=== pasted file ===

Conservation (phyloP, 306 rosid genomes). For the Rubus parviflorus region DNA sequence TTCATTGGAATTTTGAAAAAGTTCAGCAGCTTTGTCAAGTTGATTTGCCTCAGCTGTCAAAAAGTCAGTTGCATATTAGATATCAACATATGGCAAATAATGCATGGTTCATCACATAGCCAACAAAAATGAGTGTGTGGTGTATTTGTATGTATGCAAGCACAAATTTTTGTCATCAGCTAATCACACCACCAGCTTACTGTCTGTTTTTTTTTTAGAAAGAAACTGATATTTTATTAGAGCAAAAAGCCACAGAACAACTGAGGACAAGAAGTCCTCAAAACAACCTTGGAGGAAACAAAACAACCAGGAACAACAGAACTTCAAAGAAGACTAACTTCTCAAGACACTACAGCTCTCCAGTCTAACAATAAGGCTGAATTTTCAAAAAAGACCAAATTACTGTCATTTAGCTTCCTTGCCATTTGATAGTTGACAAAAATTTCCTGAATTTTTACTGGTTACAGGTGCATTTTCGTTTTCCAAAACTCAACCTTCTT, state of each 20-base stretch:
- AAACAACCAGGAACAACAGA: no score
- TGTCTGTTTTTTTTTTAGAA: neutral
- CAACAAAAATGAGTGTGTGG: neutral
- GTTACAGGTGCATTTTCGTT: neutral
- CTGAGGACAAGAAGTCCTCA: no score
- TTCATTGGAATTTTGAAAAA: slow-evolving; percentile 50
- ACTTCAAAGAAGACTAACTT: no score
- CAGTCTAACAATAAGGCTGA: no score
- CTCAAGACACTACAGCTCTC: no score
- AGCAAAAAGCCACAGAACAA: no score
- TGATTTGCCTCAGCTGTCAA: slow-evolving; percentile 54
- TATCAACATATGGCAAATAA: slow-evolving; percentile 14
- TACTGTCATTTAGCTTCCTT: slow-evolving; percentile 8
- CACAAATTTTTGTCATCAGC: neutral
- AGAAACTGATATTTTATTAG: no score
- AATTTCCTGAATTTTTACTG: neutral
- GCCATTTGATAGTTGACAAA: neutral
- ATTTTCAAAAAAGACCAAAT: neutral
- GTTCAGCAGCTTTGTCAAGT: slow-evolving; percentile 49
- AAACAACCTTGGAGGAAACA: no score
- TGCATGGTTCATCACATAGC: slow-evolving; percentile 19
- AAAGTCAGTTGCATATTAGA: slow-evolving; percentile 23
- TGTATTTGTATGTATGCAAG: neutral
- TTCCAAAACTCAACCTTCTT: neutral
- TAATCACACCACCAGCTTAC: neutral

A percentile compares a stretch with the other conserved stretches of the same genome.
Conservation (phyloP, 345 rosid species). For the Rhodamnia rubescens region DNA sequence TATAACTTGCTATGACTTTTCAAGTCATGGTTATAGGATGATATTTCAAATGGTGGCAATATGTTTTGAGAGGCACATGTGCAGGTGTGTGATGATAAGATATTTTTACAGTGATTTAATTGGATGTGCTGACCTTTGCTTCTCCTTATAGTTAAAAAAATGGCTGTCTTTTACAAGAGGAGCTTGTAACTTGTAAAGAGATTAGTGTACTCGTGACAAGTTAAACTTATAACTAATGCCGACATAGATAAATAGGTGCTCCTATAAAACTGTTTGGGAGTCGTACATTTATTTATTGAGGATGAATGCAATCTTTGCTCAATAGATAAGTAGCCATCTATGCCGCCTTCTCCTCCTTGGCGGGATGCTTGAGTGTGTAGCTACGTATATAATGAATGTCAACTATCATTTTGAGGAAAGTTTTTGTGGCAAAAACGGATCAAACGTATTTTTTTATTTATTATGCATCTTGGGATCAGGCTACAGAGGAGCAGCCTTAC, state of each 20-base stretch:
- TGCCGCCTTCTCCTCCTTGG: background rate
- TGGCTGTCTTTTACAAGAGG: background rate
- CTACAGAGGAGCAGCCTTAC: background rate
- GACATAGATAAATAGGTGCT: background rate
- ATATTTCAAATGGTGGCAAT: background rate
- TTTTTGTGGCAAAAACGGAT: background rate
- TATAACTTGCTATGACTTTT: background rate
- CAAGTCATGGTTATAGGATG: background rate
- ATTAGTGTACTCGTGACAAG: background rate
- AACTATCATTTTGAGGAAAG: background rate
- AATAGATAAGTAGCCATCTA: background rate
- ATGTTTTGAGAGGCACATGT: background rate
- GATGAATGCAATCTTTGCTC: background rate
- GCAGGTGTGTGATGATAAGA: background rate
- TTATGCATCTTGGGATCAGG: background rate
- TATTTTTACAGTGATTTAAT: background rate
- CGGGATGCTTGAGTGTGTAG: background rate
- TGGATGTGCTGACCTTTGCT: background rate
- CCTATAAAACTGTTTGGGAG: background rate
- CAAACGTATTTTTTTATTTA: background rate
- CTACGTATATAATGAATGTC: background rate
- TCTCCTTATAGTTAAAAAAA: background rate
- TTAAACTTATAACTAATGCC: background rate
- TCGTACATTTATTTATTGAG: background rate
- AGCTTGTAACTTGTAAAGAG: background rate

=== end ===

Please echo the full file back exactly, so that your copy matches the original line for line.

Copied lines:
Conservation (phyloP, 306 rosid genomes). For the Rubus parviflorus region DNA sequence TTCATTGGAATTTTGAAAAAGTTCAGCAGCTTTGTCAAGTTGATTTGCCTCAGCTGTCAAAAAGTCAGTTGCATATTAGATATCAACATATGGCAAATAATGCATGGTTCATCACATAGCCAACAAAAATGAGTGTGTGGTGTATTTGTATGTATGCAAGCACAAATTTTTGTCATCAGCTAATCACACCACCAGCTTACTGTCTGTTTTTTTTTTAGAAAGAAACTGATATTTTATTAGAGCAAAAAGCCACAGAACAACTGAGGACAAGAAGTCCTCAAAACAACCTTGGAGGAAACAAAACAACCAGGAACAACAGAACTTCAAAGAAGACTAACTTCTCAAGACACTACAGCTCTCCAGTCTAACAATAAGGCTGAATTTTCAAAAAAGACCAAATTACTGTCATTTAGCTTCCTTGCCATTTGATAGTTGACAAAAATTTCCTGAATTTTTACTGGTTACAGGTGCATTTTCGTTTTCCAAAACTCAACCTTCTT, state of each 20-base stretch:
- AAACAACCAGGAACAACAGA: no score
- TGTCTGTTTTTTTTTTAGAA: neutral
- CAACAAAAATGAGTGTGTGG: neutral
- GTTACAGGTGCATTTTCGTT: neutral
- CTGAGGACAAGAAGTCCTCA: no score
- TTCATTGGAATTTTGAAAAA: slow-evolving; percentile 50
- ACTTCAAAGAAGACTAACTT: no score
- CAGTCTAACAATAAGGCTGA: no score
- CTCAAGACACTACAGCTCTC: no score
- AGCAAAAAGCCACAGAACAA: no score
- TGATTTGCCTCAGCTGTCAA: slow-evolving; percentile 54
- TATCAACATATGGCAAATAA: slow-evolving; percentile 14
- TACTGTCATTTAGCTTCCTT: slow-evolving; percentile 8
- CACAAATTTTTGTCATCAGC: neutral
- AGAAACTGATATTTTATTAG: no score
- AATTTCCTGAATTTTTACTG: neutral
- GCCATTTGATAGTTGACAAA: neutral
- ATTTTCAAAAAAGACCAAAT: neutral
- GTTCAGCAGCTTTGTCAAGT: slow-evolving; percentile 49
- AAACAACCTTGGAGGAAACA: no score
- TGCATGGTTCATCACATAGC: slow-evolving; percentile 19
- AAAGTCAGTTGCATATTAGA: slow-evolving; percentile 23
- TGTATTTGTATGTATGCAAG: neutral
- TTCCAAAACTCAACCTTCTT: neutral
- TAATCACACCACCAGCTTAC: neutral

A percentile compares a stretch with the other conserved stretches of the same genome.
Conservation (phyloP, 345 rosid species). For the Rhodamnia rubescens region DNA sequence TATAACTTGCTATGACTTTTCAAGTCATGGTTATAGGATGATATTTCAAATGGTGGCAATATGTTTTGAGAGGCACATGTGCAGGTGTGTGATGATAAGATATTTTTACAGTGATTTAATTGGATGTGCTGACCTTTGCTTCTCCTTATAGTTAAAAAAATGGCTGTCTTTTACAAGAGGAGCTTGTAACTTGTAAAGAGATTAGTGTACTCGTGACAAGTTAAACTTATAACTAATGCCGACATAGATAAATAGGTGCTCCTATAAAACTGTTTGGGAGTCGTACATTTATTTATTGAGGATGAATGCAATCTTTGCTCAATAGATAAGTAGCCATCTATGCCGCCTTCTCCTCCTTGGCGGGATGCTTGAGTGTGTAGCTACGTATATAATGAATGTCAACTATCATTTTGAGGAAAGTTTTTGTGGCAAAAACGGATCAAACGTATTTTTTTATTTATTATGCATCTTGGGATCAGGCTACAGAGGAGCAGCCTTAC, state of each 20-base stretch:
- TGCCGCCTTCTCCTCCTTGG: background rate
- TGGCTGTCTTTTACAAGAGG: background rate
- CTACAGAGGAGCAGCCTTAC: background rate
- GACATAGATAAATAGGTGCT: background rate
- ATATTTCAAATGGTGGCAAT: background rate
- TTTTTGTGGCAAAAACGGAT: background rate
- TATAACTTGCTATGACTTTT: background rate
- CAAGTCATGGTTATAGGATG: background rate
- ATTAGTGTACTCGTGACAAG: background rate
- AACTATCATTTTGAGGAAAG: background rate
- AATAGATAAGTAGCCATCTA: background rate
- ATGTTTTGAGAGGCACATGT: background rate
- GATGAATGCAATCTTTGCTC: background rate
- GCAGGTGTGTGATGATAAGA: background rate
- TTATGCATCTTGGGATCAGG: background rate
- TATTTTTACAGTGATTTAAT: background rate
- CGGGATGCTTGAGTGTGTAG: background rate
- TGGATGTGCTGACCTTTGCT: background rate
- CCTATAAAACTGTTTGGGAG: background rate
- CAAACGTATTTTTTTATTTA: background rate
- CTACGTATATAATGAATGTC: background rate
- TCTCCTTATAGTTAAAAAAA: background rate
- TTAAACTTATAACTAATGCC: background rate
- TCGTACATTTATTTATTGAG: background rate
- AGCTTGTAACTTGTAAAGAG: background rate